The lengthening of the literary short story isn’t all because of the publishing industry’s going slack or the rise of the computer. The final short story of Joyce’s Dubliners is a masterwork of all time, “The Dead,” not usually thought of as a novella not because of its length but because it focuses on a group of characters moving through a single evening, which will get it classified for sure as a long short, not a short long. The final short story of Annie Proulx’s Close Range: Wyoming Stories was “Brokeback Mountain,” a story that must be over 10,000 words (someone out there will know or can find out). Laura van den Berg’s title story for her new collection What the World Will Look Like When All the Water Leaves Us is also over 10,000 words. Nancy Zafris, the new Series Editor of the Flannery O’Connor Award, observed to me recently that a current winner of the prize has a story 68 pages long, surely pushing the Flannery O’Connor Award high-end limit. This summer Alice Munro placed a story in Harper’s that was called a novella on the cover of the magazine, and Munro regularly places long stories in the New Yorker. Her collections are full of long stories, she’s known for her winding road plots and for stories that depend partly on the passage of considerable time for some of their impact and resonance. Does the fact that so many well-known contemporary story writers cite Alice Munro as their exemplar and ideal mean that long stories are experiencing increased acceptance, that if you are a writer of stature your long story might be allowed to take up all those expensive hard copy pages within a magazine? Does the slow rise of digital publication mean the gradual reconsideration of traditional length limitations, all else being equal even though, elephant in the room alert, all else isn’t equal? Could it be that, in this time of there being (here comes the elephant) millions of writers and only thousands of readers, and all the millions of writers are bamming out their work on high powered laptops – could it be that the tendency of the computer-era writer is to write longer not just to write longer but because it’s a natural form and they’ve got just the technology to achieve it still make it to work by 8 o’clock (because they will have to have a day job)?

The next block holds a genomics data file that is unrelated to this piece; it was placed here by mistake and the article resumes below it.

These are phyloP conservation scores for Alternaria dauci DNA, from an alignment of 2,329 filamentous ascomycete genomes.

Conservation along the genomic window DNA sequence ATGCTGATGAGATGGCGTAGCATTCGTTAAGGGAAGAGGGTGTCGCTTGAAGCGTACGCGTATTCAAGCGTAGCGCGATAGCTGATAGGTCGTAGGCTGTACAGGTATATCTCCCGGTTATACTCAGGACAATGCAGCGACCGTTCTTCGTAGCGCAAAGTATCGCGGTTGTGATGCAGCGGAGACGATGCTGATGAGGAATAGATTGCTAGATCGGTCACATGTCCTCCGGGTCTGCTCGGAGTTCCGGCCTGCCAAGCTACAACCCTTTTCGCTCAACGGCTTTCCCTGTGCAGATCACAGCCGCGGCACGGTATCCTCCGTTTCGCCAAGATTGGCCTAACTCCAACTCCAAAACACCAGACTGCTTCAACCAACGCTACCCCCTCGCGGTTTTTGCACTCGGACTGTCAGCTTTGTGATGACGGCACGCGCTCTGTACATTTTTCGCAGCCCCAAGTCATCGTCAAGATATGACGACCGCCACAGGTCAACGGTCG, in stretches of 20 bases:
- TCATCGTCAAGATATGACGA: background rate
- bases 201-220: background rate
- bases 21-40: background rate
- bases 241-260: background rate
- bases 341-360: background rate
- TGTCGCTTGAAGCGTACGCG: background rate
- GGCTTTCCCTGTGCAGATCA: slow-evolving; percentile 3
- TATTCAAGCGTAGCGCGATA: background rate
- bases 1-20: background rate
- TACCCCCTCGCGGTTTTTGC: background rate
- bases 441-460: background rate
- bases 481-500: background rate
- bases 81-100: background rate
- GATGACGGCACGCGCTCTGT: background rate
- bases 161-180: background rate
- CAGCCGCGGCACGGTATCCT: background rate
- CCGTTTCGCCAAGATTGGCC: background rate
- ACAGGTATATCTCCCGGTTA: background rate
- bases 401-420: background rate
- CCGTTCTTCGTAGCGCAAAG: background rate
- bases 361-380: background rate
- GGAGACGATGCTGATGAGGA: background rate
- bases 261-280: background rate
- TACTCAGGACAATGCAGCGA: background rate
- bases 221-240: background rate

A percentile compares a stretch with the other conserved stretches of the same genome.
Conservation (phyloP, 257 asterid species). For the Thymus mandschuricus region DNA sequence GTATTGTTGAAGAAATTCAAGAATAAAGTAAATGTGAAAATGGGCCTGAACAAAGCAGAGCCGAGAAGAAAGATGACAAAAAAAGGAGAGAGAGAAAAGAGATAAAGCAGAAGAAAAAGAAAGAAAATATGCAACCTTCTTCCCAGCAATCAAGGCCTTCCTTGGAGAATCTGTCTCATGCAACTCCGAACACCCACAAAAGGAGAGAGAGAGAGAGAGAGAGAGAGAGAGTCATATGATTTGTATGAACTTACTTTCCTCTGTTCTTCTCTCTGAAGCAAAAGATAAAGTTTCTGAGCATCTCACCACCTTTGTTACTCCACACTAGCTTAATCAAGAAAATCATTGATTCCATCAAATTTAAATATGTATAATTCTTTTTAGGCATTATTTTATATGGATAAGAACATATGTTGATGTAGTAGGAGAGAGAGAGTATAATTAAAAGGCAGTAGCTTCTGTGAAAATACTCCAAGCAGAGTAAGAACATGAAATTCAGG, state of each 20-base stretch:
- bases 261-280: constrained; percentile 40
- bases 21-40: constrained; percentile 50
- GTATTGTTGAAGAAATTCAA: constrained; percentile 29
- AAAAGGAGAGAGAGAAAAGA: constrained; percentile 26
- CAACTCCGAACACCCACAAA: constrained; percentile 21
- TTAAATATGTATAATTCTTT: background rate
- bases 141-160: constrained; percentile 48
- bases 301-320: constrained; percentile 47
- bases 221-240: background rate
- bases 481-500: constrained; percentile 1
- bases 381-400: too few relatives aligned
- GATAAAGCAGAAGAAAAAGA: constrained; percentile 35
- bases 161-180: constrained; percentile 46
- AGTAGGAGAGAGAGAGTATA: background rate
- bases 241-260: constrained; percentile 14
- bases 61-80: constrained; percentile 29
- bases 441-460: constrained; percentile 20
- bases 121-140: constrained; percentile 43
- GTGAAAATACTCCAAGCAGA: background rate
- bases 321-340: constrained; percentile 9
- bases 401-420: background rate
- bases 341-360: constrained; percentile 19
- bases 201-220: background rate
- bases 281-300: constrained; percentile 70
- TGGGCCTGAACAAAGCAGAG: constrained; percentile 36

In the past it was axiomatic that the reason you didn’t write a long story or a novella was because “there’s no place to publish it.” It seems apparent to me that the hard copy magazine markets that publish short fiction are getting more friendly to the longer story (they are less frequently accusing writers of “losing control” and/or writing fat), and perhaps if we can agree that online markets for stories are growing in number, markets that don’t even think in terms of numbers of pages, perhaps the world in general is getting there, and perhaps John Grisham knows it. Is that optimistic enough for ya?